Cutting parents out of your lifeposted 1 week ago in Family
- 7 days ago
lifeisbeeutiful : I did not mention getting any therapy with abusers. Also, we do not really know if op’s perants are abusers. We only read a few sentences where she claims certain things about them without details. I think there are relaible sources out there who can decide for her if her parents are abusers or if she is just a difficult child or a mixture of both. All I suggested for her is to figure it out through therapists or other reliable sources and take their advices on the matter. Maybe therapy would be a solution, may be not but I think it is very risky to give extreme advices simply from reading a few sentences that are one sided. Again, if you read my comment, I do not mention to get therapy with her “abusive” parents.
- 7 days ago
I haven’t spoke to my controlling co-dependent narcissitc mother in over a year now. I’ve tried to repair our relationship over the year, even gone to therapy with her – it didn’t help. She is unwilling to change and will always be this way. I went to therapy along and also an ex-boyfriend who strangly was a recovering alcoholic showed me that I was being mentally abused and it was not ok. That’s when I finally stood up for myself. It also led me to my wonderful current boyfriend soon to be fiance. The last straw was when I moved to another state to live with my boyfriend. She would constantly call me and purposfully get into an argument and blame me for being disrespectful and starting the argument (she has a lot of her own issues – but not an excuse)
you may have to really pay attention to yourself, seek some therapy and read some self-help books for you to realize that you are in a toxic relationship.
Try reading the book Co-Dependent No more – it’s VERY helpful.
I feel like my life changed tremendously and I started living my life with positivy, laughter and love once I cut my mother out of my life. Yes, I think about her and wish her well -but I nor anyone else does not deserve to be abused by their parent no less anyone else in the world.
Good luck & Be Strong!!
- 3 days ago
- Wedding: June 2019
odaile1 : I agree that it’s important to look into what is defined as abuse. It’s taken years for me to accept that I was abused. Emotional abuse is more difficult to accept than physical because the abuse is less concrete. I didn’t feel as though I should include why/how they were abusive because I didn’t wnat that to become the main topic of this thread. It’s hard to explain 21 years worth of abuse in a concise paragraph without leaving holes. It took me a while to really come to terms with it even after years of close friends/ family telling me they were abusive. One day I heard my mom talking about something someone else had said and how she stood up for them and that she wouldn’t tollerate abuse… but the words she was claiming were abusive were all words she had said to me. Again, that one incidence isn’t why they’re abusive. There’s so much more than that but that conversation helped me to accept it. I also have a sister who is several years younger than me and though we’ve had very different experiences she also knows they’re disfunctional at best. I recognize the abuse in their relations with others as well as in their treatment of animals. Lastly, I forgot to add it up at the top but I have also done research as to what qualifies as abuse and have begun an online program by the ASCA which goes into depth of each type of abuse.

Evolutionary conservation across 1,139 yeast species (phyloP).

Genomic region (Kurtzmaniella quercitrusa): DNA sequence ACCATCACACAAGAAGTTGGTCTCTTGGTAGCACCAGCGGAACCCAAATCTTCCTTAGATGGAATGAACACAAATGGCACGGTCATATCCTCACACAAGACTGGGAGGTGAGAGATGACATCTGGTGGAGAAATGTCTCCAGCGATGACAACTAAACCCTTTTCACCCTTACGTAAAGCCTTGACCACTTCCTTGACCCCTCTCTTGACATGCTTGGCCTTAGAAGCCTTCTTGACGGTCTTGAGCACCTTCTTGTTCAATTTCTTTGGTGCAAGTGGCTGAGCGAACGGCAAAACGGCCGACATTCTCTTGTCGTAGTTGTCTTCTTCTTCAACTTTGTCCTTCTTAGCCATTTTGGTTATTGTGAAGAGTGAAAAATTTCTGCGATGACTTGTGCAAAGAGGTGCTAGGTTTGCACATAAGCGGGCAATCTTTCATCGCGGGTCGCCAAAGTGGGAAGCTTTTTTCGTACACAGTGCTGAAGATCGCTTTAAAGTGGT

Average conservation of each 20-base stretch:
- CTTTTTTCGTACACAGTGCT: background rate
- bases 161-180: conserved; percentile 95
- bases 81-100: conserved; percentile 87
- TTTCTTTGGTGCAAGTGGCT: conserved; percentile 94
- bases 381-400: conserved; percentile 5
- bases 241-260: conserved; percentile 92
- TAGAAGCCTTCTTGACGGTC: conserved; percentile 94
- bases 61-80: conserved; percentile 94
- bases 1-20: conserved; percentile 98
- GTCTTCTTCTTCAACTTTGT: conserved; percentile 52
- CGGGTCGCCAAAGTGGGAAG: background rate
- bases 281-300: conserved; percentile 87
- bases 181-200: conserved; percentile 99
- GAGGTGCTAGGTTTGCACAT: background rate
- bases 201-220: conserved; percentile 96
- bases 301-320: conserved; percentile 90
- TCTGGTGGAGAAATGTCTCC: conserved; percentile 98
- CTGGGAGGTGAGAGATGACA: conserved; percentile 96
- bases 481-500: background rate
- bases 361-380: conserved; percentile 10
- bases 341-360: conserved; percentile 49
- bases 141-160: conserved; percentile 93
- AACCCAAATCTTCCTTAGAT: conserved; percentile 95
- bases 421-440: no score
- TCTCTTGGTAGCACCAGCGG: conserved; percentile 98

Edited to add: My sister and I have had very different experiences because we are 5 years apart, I spent the majority of my growing up in a very very small town and she spent her years in a city when we moved. We have different personalities. As far as being a “difficult child goes” like you’d mentioned… she’s actually done way more than I ever did but she’s just sneakier. Neither of us were a part of illegal activities of any sort though and were pretty goody goody by the book. I also tend to form my own opinions and she just does whatever people say. She’s always been good at everything and I’ve always had to try harder. But none of those things are reasons or excuses for abuse.
- 3 days ago
brideandblue : It’s grat that you have done research about emotional abuse and got into a program by the ASCA to help you deal with it. Like I mentioned earlier,with deep topics it’s better to get professional or reliable advice than asking well intentioned people who don’t know about your situation for help. My advice is still the same that I gave you – get a reliable person who has the knowledge and experience to help you with this situation before it gets messier. As you mentioned, it’s not easy to write about these issues in small sentences and there are different types and levels of abuse. One wrong advice from a very well interioned person who thinks she has a similar situation could lead you to worsen the situation. My friends who are professional counsellors and experts in the field of counselling have pointed to me that people often come to them when it’s too late and lots of damage is already done. There are also reliable websites and articles who offer advice on this subject. Ultimately, the choice is your’s. You will have to make the decisions no matter what the experts will tell you. I hope things get better for you with whatever you decide.